Clean Beauty 101 from a Goop Alum: Why She Converted & Which Products Made Her List

I tested every major nontoxic beauty brand to bring you the best (and healthiest) hair and makeup products.

By Emily Hughes

In 2015, I became the first audience development director at goop, Gwyneth Paltrow’s luxury lifestyle empire. I was an unlikely hire, not because I was lacking any particular skill set, but because I’m not a traditional goop girl. I’ve never been to a Tracy Anderson class, I’m dubious about vaginal steaming, and the word “detox” gives me hives. Despite this, my tenure at goop turned me into a clean beauty guru thanks to their thought leadership on non-toxic personal care products.

What many people don’t realize is that the U.S. beauty industry has not been formally regulated since 1938. This means that brands can, and do, put parabens, carcinogens, endocrine disruptors and other toxins in their products. Even worse, they can use whatever marketing jargon they please —“natural,” “green,” and “eco”—even though, in general, these terms mean nothing. To put this in context, the E.U. has banned over 1,300 ingredients in cosmetics; the U.S. has banned only 30 (though the “Personal Care Products Safety Act” bill proposed in Congress this month will hopefully change that).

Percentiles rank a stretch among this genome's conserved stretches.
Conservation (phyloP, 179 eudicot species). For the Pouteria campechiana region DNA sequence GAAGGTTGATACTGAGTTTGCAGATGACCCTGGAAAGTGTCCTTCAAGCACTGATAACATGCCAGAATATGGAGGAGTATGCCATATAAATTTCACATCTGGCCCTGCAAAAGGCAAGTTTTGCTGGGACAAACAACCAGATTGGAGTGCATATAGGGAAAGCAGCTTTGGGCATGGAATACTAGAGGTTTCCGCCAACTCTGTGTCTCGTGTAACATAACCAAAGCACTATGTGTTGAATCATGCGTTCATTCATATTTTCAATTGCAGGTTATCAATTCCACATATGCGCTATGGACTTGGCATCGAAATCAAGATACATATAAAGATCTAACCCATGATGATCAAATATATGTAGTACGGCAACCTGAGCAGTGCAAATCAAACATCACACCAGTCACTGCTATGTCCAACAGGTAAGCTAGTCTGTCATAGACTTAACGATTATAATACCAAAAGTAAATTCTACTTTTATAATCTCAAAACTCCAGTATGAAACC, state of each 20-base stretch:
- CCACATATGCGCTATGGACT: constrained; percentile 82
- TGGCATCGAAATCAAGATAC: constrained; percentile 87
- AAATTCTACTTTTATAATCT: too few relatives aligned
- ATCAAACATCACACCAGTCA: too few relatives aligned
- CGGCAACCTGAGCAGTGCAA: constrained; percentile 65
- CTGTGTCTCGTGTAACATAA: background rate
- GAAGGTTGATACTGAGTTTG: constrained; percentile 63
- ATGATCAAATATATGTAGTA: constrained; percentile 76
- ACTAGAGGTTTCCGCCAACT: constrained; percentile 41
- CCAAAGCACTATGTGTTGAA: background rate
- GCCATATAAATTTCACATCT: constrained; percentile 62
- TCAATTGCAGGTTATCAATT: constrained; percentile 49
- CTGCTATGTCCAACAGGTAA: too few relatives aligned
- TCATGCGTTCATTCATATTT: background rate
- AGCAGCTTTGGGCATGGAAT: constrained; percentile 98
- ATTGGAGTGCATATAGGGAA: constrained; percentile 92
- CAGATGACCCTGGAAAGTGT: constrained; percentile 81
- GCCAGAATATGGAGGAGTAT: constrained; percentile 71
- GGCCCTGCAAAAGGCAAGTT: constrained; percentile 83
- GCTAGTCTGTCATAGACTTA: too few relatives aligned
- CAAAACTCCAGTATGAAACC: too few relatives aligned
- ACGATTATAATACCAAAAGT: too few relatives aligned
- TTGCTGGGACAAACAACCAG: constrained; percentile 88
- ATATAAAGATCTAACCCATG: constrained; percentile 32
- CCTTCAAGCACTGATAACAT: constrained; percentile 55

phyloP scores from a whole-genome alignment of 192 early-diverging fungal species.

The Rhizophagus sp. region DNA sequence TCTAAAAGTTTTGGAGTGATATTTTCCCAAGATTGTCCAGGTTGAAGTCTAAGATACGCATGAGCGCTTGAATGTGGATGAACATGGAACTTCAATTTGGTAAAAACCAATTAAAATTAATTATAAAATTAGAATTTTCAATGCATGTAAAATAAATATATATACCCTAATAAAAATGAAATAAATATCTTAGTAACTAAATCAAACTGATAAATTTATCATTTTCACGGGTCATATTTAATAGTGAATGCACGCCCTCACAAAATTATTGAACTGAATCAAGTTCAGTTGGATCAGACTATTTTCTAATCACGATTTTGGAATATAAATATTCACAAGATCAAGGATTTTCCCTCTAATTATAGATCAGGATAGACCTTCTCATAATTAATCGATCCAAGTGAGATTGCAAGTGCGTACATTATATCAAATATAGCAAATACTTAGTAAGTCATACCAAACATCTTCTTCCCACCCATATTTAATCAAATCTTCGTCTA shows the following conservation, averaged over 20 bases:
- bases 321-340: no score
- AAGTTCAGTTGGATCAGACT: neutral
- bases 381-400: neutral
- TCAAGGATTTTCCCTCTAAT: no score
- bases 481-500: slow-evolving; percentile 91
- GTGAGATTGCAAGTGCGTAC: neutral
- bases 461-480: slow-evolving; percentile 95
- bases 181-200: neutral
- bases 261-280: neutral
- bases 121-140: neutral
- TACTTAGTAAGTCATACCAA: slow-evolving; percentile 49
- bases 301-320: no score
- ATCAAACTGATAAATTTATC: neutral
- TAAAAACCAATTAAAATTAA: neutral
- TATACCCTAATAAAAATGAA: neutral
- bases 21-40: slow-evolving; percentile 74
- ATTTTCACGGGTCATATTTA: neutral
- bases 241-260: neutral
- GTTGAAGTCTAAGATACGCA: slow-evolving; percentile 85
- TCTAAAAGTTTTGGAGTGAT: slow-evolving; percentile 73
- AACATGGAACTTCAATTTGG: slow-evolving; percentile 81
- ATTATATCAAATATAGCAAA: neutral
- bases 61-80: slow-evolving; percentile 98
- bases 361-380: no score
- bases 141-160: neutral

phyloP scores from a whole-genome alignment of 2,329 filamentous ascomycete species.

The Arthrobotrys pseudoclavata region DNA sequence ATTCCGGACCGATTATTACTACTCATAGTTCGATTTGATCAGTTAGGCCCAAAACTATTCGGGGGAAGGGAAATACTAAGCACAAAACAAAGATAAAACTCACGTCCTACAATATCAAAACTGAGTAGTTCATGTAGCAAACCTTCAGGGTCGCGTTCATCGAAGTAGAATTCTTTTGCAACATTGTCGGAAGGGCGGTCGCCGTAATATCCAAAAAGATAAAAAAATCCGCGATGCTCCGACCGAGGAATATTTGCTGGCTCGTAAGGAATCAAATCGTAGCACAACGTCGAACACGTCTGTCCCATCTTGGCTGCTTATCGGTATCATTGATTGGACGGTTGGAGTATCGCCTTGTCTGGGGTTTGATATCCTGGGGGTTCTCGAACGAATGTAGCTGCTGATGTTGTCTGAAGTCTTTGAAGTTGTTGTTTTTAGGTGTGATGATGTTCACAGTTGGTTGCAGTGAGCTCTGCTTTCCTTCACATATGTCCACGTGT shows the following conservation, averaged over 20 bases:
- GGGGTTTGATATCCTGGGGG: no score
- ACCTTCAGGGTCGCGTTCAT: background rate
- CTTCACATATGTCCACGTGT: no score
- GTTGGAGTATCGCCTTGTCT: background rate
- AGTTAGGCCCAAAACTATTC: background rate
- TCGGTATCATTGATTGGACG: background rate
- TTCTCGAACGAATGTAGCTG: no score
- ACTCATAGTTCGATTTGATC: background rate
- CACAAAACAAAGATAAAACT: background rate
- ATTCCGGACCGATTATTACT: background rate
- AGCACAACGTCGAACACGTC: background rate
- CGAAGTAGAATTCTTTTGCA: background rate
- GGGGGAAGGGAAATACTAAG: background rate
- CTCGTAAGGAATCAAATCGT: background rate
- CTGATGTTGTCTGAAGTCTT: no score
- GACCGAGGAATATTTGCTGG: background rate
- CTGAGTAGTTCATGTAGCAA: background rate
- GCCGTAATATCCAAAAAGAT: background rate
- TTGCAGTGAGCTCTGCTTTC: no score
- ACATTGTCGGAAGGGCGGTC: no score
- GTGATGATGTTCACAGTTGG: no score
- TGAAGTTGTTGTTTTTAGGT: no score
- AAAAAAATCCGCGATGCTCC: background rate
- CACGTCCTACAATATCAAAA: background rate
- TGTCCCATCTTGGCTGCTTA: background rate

So that mascara you’re coating your lashes with? It’s probably full of formaldehyde and coal tar dyes (which are linked to allergic reactions, asthma attacks, headaches, nausea, and diminished brain function). And that red lipstick you swear by? There’s likely lead in it. And that shampoo you’ve used for decades? It contains sodium lauryl sulfate, a cancer-causing insecticide.

Luckily, switching to non-toxic beauty products doesn’t require any sacrifice in quality or efficacy, and it’s possible to do within a budget. Since 2015, I’ve tried nearly every prominent “clean” brand on the market and winnowed it down to this list of favorites. Added bonus: They’re all female-founded.

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